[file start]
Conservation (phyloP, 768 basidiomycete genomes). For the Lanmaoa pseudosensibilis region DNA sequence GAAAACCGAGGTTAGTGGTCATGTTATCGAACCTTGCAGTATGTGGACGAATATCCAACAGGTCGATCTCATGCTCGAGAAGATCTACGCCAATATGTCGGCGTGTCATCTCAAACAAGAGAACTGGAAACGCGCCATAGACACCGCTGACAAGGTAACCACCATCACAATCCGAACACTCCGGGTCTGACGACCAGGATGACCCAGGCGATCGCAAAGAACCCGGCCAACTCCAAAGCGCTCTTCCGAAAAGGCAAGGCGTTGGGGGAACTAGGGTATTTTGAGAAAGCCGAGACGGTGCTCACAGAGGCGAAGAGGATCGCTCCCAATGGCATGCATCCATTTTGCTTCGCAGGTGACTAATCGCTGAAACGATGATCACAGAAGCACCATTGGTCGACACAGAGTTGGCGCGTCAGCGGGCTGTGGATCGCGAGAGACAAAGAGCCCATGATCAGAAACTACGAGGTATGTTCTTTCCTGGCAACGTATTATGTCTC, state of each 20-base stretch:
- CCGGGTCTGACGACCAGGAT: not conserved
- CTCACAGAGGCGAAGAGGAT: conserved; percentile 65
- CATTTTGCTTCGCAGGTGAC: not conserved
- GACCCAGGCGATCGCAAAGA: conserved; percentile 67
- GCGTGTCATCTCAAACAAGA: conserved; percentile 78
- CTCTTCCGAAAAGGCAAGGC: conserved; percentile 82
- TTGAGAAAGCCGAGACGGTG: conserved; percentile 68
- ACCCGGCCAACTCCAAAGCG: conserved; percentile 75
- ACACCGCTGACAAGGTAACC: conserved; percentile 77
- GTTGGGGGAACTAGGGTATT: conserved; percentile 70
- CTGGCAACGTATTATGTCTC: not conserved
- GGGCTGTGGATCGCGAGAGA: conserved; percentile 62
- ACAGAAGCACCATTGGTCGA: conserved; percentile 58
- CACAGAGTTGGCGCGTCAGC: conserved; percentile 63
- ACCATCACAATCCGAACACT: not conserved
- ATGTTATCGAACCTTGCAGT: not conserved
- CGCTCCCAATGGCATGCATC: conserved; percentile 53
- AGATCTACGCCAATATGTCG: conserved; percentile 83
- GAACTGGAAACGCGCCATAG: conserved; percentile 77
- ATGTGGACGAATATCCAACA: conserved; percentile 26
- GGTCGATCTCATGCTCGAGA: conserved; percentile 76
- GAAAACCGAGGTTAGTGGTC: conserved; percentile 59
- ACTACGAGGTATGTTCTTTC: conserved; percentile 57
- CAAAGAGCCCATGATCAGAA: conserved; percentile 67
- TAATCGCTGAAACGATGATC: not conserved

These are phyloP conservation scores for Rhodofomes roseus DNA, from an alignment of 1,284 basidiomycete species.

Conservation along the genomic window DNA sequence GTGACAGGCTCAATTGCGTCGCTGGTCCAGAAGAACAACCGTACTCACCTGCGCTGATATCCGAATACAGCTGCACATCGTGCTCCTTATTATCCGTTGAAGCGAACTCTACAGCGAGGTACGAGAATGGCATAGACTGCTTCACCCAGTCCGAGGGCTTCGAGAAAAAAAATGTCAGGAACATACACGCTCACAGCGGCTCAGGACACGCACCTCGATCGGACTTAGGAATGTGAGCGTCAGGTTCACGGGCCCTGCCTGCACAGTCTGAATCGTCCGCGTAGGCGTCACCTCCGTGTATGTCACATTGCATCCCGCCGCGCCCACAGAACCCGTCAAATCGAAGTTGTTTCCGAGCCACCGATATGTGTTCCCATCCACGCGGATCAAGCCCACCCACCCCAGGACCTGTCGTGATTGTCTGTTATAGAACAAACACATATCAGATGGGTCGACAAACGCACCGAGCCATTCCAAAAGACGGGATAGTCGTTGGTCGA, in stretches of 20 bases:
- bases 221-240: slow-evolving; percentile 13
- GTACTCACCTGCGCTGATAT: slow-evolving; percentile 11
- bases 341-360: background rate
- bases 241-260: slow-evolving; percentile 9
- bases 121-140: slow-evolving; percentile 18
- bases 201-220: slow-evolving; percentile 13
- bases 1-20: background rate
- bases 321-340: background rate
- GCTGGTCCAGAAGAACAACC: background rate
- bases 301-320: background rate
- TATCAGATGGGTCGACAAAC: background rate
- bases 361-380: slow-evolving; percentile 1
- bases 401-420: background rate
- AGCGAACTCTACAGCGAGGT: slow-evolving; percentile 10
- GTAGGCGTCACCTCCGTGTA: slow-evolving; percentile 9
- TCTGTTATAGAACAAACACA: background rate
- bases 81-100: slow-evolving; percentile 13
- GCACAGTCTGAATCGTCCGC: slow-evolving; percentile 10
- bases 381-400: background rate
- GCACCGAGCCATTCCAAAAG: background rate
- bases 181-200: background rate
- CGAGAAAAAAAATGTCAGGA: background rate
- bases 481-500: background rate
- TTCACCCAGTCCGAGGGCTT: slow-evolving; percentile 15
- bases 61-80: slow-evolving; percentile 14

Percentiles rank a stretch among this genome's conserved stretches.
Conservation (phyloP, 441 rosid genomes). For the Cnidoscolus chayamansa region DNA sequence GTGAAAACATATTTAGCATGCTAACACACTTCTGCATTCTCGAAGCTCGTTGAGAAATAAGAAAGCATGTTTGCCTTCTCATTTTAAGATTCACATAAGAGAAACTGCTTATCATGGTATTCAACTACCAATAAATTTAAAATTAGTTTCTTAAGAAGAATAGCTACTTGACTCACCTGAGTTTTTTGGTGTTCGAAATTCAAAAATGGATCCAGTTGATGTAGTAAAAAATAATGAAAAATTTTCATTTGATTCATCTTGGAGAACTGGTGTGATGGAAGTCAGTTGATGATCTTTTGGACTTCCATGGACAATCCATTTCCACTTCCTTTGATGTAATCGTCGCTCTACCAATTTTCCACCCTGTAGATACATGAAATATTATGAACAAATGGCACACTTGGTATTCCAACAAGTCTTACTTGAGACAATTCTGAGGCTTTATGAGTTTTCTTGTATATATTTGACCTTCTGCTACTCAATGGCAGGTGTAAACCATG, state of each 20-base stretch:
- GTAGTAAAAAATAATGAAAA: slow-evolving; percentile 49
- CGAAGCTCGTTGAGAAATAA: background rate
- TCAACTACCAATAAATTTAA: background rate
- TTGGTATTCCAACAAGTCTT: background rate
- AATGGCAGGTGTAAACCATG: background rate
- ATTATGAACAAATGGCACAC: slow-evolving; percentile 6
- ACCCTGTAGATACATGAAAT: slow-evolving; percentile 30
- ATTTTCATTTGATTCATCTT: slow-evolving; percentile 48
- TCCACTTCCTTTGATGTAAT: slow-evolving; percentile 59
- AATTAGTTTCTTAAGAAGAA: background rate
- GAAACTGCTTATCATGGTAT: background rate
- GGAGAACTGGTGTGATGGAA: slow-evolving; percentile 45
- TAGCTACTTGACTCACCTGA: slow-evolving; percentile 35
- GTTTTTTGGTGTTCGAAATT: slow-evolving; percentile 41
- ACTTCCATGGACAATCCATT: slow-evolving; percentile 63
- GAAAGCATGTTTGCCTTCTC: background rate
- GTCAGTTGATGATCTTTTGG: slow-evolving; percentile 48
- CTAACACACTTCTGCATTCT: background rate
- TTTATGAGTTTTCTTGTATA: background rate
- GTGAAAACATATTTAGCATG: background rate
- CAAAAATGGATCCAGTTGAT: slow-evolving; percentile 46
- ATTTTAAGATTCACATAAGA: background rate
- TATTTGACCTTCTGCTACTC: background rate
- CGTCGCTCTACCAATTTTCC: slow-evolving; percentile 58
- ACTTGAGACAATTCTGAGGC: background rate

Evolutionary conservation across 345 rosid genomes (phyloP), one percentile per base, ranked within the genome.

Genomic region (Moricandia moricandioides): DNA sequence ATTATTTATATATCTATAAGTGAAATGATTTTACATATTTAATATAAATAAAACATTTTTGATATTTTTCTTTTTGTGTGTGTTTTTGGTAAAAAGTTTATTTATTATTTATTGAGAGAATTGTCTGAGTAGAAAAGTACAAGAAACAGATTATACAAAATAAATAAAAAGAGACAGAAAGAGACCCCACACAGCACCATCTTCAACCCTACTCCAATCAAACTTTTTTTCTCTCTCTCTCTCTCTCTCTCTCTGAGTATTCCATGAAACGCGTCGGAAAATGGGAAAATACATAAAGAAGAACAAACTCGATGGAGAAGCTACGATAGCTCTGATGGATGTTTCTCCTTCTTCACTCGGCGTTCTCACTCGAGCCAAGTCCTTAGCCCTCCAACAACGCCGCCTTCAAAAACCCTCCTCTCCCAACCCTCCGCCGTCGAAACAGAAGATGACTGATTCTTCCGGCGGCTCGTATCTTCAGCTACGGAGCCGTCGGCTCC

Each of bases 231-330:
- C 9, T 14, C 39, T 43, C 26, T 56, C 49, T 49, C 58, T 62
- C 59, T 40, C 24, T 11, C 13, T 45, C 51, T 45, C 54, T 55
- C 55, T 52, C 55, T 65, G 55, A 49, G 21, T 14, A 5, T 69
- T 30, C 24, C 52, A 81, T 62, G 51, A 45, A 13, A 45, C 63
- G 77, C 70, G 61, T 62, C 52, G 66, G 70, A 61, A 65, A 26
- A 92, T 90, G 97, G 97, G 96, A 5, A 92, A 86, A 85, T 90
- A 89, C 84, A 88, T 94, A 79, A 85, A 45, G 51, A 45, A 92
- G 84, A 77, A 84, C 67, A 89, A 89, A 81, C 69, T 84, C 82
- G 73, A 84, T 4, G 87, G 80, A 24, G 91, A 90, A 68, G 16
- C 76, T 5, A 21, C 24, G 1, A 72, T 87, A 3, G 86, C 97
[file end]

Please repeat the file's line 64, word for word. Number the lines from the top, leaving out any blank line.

- TCCACTTCCTTTGATGTAAT: slow-evolving; percentile 59